Cf. Martin Kay’s DP piece ‘Police assault could be ’3 strikes’ offence’ Yesterday

      “A spokesman for Police Minister Judith Collins said she was investigating whether to include assaulting police in the three strikes bill presently before Parliament, one of several options being considered after a rise in attacks.

      Prime Minister John Key said the Government was determined to act after three separate assaults at the weekend.”

    8. By Josie on Feb 24, 2010 | Reply

      Thanks for some great analysis Gordon, I think you’ve summed up John Key and this govt very accurately. Your comments on Canterbury could just as easily be applied to what’s about to be inflicted on Auckland with the supercity and I’m sure that this is not the limit of the Nat’s ‘can do’ activities.

    9. By RobertM on Feb 24, 2010 | Reply

      Its a bit like the whaling, maybe Rudd’s issued a deadline and maybe he hasn’t. Maybe Smiths going to scrap Ecan and maybe he isn’t. The reality is that National got its largest vote in the Mid and South Canterbury electorates and the Nats have to deliver because it really isn’t Nat vote there. Is Ecan incompetent or are get rich quick potential dairy farmers? Isn’t the reality we can’t compete as a bulk milk producer and a few more undesirable conversions in Canterbury aren’t going to make much difference to our overall production. Surely the future milk capitals will be the Southern Cone nations of Latin America. Rather than ruining our rivers and fisheries wouldn’t a ban on furthur conversions be desirable, plus some more water for crops and lamb farming, leaving most of the water for future potential population needs. Really the Smith Creech report is a case of naked greed like Dairy farming any payoff will be short term and will just delay the day the government and people have to face reality.given climatic and social factors the white gold is unlikely to change the face of Chrsitchurch because whats good for cows isn’t for people.

    10. By Steve Markham on Feb 24, 2010 | Reply

      The water security and stressed water resource issues for Canterbury yet to resolve, are nationally significant because of the national scale of the resources and of the irrigation demand for the water in Canterbury. It’s worth considering that this outcome has some resonance in other regions, those with drier climates and land to irrigate. Only today the government has released the recommended national policy statement for freshwater management, which finds that water management plans and consents for taking water need to be upgraded around the country to cover:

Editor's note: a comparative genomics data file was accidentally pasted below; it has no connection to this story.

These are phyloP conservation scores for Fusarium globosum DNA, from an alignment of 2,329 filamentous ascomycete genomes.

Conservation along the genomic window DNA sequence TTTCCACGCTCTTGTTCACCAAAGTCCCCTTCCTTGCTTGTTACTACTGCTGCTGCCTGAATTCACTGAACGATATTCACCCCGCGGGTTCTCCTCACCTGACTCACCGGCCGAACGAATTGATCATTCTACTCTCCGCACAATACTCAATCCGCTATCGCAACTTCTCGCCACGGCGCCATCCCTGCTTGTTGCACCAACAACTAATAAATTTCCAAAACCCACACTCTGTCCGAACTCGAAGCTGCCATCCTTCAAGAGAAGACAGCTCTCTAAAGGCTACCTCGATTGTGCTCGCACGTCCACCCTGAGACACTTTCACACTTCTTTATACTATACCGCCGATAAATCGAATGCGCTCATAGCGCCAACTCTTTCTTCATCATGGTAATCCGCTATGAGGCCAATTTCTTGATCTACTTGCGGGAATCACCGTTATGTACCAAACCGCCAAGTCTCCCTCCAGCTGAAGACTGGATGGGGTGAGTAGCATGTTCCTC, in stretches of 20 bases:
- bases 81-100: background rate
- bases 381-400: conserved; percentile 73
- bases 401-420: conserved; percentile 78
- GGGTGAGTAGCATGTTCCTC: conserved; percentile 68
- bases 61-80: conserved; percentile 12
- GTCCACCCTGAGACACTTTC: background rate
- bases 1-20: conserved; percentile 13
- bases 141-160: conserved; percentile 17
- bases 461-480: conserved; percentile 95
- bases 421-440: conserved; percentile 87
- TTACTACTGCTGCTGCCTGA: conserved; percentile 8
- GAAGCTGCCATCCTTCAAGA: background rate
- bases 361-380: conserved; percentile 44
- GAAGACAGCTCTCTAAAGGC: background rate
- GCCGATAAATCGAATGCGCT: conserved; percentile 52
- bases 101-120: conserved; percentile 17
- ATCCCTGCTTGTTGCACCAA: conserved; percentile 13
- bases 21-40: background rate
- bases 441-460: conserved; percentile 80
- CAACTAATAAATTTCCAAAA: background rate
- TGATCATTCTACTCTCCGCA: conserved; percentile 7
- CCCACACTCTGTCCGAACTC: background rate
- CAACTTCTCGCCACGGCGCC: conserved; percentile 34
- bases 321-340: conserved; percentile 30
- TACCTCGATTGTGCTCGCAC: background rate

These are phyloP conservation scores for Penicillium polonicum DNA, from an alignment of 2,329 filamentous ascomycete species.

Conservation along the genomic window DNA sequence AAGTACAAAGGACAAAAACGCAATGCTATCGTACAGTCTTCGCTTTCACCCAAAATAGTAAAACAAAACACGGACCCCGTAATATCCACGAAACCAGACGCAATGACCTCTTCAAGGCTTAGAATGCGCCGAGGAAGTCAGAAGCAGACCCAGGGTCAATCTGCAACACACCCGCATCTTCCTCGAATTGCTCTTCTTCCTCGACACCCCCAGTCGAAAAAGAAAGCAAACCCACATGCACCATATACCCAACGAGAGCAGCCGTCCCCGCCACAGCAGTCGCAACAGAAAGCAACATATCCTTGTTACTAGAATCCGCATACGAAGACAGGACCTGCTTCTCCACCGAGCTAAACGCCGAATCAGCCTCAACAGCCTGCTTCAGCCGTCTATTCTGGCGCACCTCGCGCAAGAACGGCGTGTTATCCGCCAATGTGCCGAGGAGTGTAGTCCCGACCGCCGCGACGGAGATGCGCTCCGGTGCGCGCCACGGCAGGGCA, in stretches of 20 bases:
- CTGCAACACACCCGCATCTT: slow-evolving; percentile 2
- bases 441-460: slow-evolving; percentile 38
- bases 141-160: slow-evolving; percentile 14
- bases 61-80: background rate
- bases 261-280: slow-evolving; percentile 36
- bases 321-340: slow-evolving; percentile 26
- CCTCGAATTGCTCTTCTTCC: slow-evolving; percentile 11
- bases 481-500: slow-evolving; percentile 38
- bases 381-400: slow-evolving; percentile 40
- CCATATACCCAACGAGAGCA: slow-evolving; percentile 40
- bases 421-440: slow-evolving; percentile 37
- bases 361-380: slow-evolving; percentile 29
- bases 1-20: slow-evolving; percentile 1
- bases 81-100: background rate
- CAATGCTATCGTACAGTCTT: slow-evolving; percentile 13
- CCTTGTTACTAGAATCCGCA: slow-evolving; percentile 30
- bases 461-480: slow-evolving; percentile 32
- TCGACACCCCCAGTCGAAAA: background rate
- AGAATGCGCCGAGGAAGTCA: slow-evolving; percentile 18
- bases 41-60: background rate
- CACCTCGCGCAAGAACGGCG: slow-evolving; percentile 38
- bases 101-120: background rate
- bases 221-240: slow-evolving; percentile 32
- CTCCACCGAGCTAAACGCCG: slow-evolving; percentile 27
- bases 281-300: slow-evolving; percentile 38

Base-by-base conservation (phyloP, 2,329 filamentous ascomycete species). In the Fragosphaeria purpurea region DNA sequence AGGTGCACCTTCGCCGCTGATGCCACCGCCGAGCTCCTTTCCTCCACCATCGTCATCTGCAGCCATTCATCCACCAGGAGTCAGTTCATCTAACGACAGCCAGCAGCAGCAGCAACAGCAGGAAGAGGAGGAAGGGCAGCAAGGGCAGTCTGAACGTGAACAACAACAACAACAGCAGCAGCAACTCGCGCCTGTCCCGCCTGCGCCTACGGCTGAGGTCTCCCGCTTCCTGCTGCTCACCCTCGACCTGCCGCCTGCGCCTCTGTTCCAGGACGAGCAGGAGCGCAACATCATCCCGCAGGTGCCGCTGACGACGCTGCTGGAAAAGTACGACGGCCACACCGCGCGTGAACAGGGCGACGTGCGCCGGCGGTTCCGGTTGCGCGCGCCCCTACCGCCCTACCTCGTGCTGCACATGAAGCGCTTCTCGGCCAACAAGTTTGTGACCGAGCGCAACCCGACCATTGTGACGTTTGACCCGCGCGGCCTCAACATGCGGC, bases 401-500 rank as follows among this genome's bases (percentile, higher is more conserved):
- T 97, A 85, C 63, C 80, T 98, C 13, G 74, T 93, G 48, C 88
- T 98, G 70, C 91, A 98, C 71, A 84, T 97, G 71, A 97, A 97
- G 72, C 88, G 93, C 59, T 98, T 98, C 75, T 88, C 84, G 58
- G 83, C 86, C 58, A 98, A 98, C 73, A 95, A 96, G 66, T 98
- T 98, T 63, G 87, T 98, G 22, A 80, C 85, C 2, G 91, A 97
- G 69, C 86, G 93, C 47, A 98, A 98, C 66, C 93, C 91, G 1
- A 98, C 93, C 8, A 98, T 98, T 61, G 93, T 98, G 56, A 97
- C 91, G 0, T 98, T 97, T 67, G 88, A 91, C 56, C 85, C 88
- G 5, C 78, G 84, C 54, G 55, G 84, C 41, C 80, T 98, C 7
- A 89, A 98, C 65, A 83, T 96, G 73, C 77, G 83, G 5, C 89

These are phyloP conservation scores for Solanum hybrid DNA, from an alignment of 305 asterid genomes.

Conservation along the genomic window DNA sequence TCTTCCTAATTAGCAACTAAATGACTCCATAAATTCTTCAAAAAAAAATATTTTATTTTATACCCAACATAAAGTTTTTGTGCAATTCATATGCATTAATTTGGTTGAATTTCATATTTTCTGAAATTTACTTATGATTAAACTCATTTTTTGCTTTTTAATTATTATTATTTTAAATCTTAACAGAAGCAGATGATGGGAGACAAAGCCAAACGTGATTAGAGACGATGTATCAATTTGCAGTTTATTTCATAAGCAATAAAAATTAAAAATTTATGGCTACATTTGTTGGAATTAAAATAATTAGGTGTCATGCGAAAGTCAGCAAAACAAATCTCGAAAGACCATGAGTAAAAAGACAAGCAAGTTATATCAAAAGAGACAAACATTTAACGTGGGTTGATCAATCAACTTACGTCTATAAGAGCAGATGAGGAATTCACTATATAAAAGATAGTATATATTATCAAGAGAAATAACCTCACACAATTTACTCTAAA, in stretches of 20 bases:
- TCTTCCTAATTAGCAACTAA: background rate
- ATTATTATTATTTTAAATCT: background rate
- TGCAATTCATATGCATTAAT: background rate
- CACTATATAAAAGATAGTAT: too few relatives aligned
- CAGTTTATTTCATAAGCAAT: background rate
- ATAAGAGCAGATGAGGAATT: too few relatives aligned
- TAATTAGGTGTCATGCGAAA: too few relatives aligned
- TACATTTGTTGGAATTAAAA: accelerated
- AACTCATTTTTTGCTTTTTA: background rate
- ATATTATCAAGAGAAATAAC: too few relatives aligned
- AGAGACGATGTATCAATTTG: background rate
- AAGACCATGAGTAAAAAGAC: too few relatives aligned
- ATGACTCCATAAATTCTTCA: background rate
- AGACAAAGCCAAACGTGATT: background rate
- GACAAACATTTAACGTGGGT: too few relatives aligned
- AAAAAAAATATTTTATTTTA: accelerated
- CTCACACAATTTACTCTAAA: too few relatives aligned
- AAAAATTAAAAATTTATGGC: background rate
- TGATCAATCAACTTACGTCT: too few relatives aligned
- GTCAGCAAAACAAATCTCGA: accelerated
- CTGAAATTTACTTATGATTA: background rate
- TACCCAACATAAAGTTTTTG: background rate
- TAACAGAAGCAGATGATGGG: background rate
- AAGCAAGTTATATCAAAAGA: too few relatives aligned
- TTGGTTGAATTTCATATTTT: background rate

# managing demand and the integrity of water body values(both for abstraction and for their undisturbed state) to avoid or “phase out” over-allocation
      # safeguarding water bodies from the adverse effects of water contamination (such as from dairying in Canterbury and other regions).
      This follows 22 years since there was an operational oversight by government for water management as carried out at regional level. Over that time the Ministry for the Environment has failed to develop the operational capacity in Wellington to keep pace with the work and results of regional councils and today relies utterly on them for operational knowledge. The current attempt by the government to review freshwater management is the third over this period. No changes to law or national policy resulted from the first two attempts. The government sponsored Land & Water Forum could deliver an improved recipe for freshwater management to serve more than Canterbury, but without obvious Government knowledge of the issues, or an accommodation between water demand interests (production business)and the water conservation interests (many including the consuming and recreating public) then there is little possibility of this. Campbell’s piece focusses on the likely stakes for Canterbury; these are relevant around the country. It’s one of very few reflective media pieces on the government-economy-environment cluster concerning fresh water, since Simon Upton demanded some 18 months ago in an “I have seen the light” fit way after time, some national policy discourse for water management, that at least seems to understand the stakes, if not the solution pathways. Here the soothsayers give ominous signals of their preferred solutions. For Canterbury these are close to intractable under current law and policy settings. More focus on these from the ether please.

    11. By Beth on Feb 24, 2010 | Reply

      Inappropriate irrigation and farming in Canterbury, mining in National Parks must be what John Key means by “catching up with Australia”.

    12. By Joe Blow on Feb 24, 2010 | Reply

      @ Jason

      Well that is depressing that they are even considering doing that. Still assault on an officer is max 6 months OR a $4000 fine (s 10 Summary Offences Act) so any criminal that thinks it is better to get the full penalty for murder as opposed to 6 months kind of deserves the book to be thrown at them for being a dumb arse.

      I’m not advocating the three strikes law but we have to come up with better arguments than that to make Hide and his ‘law and order’ rant look silly. In my opinion, the weakness of the ‘lock them up and throw away the key’ answer to crime is the better criticism, specially from people that don’t want to pay for prisons…